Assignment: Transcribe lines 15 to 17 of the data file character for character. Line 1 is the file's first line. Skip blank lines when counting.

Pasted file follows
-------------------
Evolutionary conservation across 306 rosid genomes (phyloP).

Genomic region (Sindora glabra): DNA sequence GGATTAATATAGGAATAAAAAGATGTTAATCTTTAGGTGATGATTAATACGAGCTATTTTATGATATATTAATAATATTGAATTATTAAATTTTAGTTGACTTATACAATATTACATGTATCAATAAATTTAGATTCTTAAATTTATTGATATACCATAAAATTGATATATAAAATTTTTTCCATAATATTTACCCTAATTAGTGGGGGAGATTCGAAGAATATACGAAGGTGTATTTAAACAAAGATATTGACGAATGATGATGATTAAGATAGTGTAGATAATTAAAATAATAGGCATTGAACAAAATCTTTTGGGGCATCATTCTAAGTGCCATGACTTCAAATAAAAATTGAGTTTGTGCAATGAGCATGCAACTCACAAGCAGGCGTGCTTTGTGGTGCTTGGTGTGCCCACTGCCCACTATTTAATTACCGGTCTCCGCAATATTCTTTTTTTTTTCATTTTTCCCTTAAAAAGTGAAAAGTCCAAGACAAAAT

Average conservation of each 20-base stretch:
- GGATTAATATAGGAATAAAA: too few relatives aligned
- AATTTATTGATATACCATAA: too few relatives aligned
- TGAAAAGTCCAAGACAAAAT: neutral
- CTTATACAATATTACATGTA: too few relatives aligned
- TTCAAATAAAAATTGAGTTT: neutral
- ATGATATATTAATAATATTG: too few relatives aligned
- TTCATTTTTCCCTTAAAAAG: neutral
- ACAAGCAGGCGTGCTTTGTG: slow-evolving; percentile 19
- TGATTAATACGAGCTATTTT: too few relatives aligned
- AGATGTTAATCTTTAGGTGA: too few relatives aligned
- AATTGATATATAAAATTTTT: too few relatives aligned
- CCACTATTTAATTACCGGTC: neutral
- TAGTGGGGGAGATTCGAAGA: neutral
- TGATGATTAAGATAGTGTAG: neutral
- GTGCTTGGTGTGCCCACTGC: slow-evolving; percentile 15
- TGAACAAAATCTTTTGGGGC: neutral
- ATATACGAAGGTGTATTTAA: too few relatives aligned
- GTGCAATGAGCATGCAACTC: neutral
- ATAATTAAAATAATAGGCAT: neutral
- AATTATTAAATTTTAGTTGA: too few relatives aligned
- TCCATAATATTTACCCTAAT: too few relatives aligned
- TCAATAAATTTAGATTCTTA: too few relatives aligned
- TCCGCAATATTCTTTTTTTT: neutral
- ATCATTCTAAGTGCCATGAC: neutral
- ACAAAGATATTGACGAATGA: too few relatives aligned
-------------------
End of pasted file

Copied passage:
- CCACTATTTAATTACCGGTC: neutral
- TAGTGGGGGAGATTCGAAGA: neutral
- TGATGATTAAGATAGTGTAG: neutral